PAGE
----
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Science Vignette: Using gene expression data to classify cells

May 14, 2015

With the release of our newest resource, the Allen Cell Types Database, we are eager to explore how the tremendously diverse cells in the brain can be grouped into categories. But how exactly do we go about doing that? Historically, cell type classification has often been done using just a few characteristics of cells at a time, such expression of a small number genes or aspects of the cells’ shapes.

Our latest Science Vignette explores how we can instead use large amounts of data—in this case, expression of every gene in individual cells—to categorize cells into types.

The animation shows how scientists took more than 1,600 individual cells from the visual cortex of the mouse brain and analyzed their complete gene expression. They then used a “cluster” analysis to split cells into types and subtypes. Because the analysis ignored information like which layer of the brain and which mouse line the cells came from, the resulting 49 types are based entirely on gene expression information.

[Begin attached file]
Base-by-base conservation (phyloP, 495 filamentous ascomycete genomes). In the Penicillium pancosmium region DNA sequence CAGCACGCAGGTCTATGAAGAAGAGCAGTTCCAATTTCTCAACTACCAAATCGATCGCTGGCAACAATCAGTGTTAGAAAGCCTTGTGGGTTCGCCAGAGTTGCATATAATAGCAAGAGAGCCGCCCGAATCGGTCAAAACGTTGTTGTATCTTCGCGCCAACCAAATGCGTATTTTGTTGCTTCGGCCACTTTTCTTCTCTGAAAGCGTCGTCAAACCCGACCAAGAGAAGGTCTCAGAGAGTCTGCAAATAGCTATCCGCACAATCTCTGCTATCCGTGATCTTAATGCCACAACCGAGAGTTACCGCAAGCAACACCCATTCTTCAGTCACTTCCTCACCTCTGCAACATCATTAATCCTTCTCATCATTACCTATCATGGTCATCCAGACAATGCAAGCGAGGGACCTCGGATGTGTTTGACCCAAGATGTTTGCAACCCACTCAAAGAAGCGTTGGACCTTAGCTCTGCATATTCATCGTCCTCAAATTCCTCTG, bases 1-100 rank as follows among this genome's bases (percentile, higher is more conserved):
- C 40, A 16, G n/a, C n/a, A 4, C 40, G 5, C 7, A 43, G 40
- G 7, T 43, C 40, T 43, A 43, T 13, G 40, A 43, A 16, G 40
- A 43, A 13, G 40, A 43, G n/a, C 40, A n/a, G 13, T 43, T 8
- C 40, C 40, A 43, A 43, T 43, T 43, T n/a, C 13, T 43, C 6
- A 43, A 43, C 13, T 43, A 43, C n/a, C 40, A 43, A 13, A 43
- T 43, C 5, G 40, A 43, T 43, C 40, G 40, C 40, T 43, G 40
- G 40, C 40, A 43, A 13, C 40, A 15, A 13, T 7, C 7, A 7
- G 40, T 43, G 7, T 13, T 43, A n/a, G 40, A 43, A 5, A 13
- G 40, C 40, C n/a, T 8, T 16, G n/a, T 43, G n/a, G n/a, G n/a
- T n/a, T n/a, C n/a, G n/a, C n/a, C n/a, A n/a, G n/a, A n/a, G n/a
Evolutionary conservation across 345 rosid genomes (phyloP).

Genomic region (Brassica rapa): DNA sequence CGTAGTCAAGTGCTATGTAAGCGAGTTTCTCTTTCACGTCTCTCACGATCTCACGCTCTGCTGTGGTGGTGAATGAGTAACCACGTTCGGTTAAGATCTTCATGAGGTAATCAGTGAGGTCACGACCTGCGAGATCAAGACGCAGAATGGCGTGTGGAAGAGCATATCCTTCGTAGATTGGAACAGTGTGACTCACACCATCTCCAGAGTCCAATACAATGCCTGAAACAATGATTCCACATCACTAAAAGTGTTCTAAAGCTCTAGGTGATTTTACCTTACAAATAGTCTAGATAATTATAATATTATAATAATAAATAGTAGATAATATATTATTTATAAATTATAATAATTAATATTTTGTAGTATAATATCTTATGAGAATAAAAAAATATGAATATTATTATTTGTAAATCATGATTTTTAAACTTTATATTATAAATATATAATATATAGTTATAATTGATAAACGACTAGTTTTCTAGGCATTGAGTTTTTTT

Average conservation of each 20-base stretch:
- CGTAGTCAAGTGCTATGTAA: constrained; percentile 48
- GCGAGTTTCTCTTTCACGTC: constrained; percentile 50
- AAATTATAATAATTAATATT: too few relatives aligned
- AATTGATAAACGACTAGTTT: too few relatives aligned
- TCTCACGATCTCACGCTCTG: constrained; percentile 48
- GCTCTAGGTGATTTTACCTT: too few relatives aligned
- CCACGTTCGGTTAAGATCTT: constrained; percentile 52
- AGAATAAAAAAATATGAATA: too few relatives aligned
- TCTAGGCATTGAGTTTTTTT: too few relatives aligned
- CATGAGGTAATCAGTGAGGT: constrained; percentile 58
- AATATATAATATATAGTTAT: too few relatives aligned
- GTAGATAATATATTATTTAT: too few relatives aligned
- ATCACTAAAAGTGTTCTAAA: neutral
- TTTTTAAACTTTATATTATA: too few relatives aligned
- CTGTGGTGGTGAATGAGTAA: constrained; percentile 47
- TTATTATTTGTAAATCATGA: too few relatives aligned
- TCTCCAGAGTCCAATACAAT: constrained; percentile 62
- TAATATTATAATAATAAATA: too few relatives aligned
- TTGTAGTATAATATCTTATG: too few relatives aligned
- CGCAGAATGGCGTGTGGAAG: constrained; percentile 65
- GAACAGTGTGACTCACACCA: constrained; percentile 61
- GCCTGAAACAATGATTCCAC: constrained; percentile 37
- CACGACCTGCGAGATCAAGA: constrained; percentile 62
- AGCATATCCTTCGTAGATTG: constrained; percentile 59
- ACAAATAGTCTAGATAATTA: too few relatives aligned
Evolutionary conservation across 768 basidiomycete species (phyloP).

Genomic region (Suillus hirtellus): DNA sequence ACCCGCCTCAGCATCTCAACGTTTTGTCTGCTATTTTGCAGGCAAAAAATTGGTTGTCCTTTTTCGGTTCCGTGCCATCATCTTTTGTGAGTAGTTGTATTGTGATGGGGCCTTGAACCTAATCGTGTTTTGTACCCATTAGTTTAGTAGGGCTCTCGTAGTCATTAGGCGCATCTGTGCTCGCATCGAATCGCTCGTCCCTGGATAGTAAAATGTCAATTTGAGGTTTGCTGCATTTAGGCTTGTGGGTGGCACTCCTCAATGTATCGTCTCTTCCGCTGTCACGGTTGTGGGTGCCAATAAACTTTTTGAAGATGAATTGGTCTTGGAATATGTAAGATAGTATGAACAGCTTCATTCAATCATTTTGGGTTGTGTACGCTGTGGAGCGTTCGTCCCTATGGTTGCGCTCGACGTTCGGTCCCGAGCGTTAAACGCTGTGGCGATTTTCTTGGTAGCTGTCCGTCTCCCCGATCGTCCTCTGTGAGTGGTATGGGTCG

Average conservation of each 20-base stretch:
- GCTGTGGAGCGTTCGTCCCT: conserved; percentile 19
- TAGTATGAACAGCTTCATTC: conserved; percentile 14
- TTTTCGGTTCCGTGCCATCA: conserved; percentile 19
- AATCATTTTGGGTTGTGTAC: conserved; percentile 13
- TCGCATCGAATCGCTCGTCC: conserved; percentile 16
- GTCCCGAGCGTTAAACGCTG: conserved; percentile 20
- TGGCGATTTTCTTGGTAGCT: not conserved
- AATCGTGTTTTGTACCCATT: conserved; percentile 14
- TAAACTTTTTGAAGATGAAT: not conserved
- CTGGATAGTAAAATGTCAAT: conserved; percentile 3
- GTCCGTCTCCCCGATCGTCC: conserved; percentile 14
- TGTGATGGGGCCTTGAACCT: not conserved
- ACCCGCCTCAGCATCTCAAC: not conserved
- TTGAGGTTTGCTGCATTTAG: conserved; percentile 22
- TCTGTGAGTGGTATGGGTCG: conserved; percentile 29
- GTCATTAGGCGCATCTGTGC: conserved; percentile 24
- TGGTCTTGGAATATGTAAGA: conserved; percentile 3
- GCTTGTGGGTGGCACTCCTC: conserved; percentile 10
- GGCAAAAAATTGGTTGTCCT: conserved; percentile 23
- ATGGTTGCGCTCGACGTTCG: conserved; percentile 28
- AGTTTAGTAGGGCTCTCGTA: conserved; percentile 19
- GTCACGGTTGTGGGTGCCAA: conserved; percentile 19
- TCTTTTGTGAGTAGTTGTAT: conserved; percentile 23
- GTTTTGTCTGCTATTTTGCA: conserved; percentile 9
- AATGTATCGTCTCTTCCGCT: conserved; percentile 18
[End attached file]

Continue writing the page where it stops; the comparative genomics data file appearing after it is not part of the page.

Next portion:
The animated portion of the Science Vignette (click the video to watch) guides users through the clustering process. Interestingly, even though cells are classified based just on their genes, different types of cells end up corresponding to certain features. For example, inhibitory neurons fall into categories that correspond to characteristic genes, called marker genes. In contrast, excitatory neuron types correspond to the layer of the cortex where they are found.

After being guided through the animation, users can explore the data in the Science Vignette more deeply by investigating the cell types in a large matrix, which also contains information on the transgenic mouse lines, brain layers and gene expression of the cells in this analysis.

Click to view the entire Science Vignette and explore the resources on our data portal at brain-map.org.

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